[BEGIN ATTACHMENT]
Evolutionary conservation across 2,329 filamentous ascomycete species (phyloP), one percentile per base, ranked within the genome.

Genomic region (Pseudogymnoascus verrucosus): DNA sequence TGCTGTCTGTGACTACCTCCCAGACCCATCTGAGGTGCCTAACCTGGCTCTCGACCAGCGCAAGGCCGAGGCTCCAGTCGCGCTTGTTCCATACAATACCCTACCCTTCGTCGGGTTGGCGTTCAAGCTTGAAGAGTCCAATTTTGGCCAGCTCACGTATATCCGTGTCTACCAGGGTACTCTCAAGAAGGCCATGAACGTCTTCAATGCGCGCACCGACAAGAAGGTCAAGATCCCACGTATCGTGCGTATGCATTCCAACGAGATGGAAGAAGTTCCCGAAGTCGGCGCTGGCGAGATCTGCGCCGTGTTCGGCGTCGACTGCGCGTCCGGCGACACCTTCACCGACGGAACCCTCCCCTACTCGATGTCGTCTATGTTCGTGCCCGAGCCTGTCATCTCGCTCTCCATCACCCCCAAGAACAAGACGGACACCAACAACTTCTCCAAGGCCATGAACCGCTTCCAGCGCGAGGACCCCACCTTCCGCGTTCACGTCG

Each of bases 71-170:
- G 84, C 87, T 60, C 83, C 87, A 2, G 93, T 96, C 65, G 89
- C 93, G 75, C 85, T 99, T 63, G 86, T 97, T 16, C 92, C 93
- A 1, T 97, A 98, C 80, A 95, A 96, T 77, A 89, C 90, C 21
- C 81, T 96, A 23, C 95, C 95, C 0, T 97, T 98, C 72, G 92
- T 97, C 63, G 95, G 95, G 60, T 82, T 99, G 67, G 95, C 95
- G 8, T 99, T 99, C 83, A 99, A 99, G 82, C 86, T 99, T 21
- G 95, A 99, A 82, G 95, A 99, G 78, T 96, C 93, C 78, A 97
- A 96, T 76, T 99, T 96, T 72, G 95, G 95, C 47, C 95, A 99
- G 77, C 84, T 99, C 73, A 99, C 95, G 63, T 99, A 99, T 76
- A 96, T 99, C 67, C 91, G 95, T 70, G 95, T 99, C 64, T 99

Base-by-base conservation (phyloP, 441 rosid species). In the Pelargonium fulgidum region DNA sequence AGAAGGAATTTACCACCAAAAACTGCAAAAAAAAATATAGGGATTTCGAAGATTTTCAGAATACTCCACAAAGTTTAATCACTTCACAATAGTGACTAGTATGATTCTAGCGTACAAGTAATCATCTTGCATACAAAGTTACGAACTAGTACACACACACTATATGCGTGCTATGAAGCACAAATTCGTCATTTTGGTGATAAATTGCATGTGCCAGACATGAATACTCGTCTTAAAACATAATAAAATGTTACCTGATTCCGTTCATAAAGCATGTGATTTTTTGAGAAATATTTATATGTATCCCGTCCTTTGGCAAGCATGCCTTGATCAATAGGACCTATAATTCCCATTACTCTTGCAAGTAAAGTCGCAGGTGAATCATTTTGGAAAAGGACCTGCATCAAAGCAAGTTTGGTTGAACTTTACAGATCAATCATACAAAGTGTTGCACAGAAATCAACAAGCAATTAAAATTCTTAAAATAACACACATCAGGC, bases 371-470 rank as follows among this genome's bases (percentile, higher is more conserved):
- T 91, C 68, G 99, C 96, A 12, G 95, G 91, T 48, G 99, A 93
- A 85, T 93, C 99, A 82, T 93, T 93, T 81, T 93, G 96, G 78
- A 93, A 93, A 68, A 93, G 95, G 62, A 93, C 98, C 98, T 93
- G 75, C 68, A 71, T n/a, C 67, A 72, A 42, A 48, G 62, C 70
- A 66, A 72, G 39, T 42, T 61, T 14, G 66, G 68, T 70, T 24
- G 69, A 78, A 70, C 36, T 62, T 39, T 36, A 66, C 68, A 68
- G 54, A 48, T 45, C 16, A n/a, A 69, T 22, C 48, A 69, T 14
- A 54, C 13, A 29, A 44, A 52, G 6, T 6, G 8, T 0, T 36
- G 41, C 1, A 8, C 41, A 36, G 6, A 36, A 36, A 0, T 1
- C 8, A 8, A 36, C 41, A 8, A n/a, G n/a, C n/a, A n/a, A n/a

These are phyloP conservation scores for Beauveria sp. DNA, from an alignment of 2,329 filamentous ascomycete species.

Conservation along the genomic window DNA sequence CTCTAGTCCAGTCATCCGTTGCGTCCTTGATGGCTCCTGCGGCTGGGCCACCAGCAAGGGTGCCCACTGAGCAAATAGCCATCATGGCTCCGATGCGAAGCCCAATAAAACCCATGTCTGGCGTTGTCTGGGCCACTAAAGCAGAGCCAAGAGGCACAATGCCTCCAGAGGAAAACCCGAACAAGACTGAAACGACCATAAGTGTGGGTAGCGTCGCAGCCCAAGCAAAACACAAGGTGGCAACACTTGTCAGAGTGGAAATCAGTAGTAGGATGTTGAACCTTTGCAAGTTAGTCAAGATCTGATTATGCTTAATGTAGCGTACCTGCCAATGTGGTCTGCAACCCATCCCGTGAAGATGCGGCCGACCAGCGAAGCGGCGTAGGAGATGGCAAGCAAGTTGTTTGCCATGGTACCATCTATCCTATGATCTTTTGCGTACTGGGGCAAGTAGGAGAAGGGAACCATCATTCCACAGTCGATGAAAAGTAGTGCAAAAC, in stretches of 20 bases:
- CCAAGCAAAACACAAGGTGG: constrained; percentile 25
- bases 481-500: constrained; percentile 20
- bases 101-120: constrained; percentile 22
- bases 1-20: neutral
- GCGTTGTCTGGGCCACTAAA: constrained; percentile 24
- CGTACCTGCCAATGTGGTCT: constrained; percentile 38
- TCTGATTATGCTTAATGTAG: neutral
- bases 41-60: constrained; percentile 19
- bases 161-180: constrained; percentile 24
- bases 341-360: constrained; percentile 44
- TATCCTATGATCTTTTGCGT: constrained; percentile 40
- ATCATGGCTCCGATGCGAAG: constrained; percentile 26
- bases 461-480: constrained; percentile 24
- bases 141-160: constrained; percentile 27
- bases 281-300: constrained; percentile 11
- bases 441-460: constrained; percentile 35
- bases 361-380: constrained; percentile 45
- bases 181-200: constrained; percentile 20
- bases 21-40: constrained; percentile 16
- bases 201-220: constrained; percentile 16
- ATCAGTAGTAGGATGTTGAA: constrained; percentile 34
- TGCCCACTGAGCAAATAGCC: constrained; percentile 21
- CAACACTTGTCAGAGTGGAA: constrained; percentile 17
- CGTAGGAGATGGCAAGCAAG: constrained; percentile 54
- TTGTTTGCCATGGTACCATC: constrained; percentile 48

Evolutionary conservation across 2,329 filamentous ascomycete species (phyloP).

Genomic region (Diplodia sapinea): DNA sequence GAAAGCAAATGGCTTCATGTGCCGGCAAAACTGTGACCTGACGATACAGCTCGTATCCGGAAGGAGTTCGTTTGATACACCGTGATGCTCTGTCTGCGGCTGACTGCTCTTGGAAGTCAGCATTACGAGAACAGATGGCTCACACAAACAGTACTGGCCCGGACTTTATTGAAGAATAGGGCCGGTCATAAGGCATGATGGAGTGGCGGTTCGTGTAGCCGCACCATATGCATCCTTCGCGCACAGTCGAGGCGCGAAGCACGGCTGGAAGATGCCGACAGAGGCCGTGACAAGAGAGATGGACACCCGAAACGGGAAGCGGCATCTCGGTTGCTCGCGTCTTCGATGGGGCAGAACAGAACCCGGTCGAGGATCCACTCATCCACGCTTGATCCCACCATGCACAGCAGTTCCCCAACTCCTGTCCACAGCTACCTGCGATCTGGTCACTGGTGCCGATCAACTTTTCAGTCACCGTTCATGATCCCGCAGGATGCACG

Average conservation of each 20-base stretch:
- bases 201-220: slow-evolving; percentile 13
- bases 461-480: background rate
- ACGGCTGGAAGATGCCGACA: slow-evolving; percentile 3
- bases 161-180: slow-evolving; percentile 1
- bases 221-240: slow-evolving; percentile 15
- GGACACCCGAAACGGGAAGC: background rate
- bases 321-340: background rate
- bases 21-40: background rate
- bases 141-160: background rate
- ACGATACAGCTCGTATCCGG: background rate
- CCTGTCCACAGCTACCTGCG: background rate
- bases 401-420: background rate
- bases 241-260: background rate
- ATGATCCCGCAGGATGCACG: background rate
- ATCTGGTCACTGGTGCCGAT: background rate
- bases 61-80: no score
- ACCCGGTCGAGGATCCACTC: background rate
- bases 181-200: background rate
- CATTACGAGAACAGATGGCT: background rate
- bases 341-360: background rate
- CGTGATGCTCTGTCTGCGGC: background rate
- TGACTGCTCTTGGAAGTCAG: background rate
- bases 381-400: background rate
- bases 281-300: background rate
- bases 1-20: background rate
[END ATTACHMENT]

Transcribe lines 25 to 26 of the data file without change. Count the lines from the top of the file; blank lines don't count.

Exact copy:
These are phyloP conservation scores for Beauveria sp. DNA, from an alignment of 2,329 filamentous ascomycete species.

Conservation along the genomic window DNA sequence CTCTAGTCCAGTCATCCGTTGCGTCCTTGATGGCTCCTGCGGCTGGGCCACCAGCAAGGGTGCCCACTGAGCAAATAGCCATCATGGCTCCGATGCGAAGCCCAATAAAACCCATGTCTGGCGTTGTCTGGGCCACTAAAGCAGAGCCAAGAGGCACAATGCCTCCAGAGGAAAACCCGAACAAGACTGAAACGACCATAAGTGTGGGTAGCGTCGCAGCCCAAGCAAAACACAAGGTGGCAACACTTGTCAGAGTGGAAATCAGTAGTAGGATGTTGAACCTTTGCAAGTTAGTCAAGATCTGATTATGCTTAATGTAGCGTACCTGCCAATGTGGTCTGCAACCCATCCCGTGAAGATGCGGCCGACCAGCGAAGCGGCGTAGGAGATGGCAAGCAAGTTGTTTGCCATGGTACCATCTATCCTATGATCTTTTGCGTACTGGGGCAAGTAGGAGAAGGGAACCATCATTCCACAGTCGATGAAAAGTAGTGCAAAAC, in stretches of 20 bases: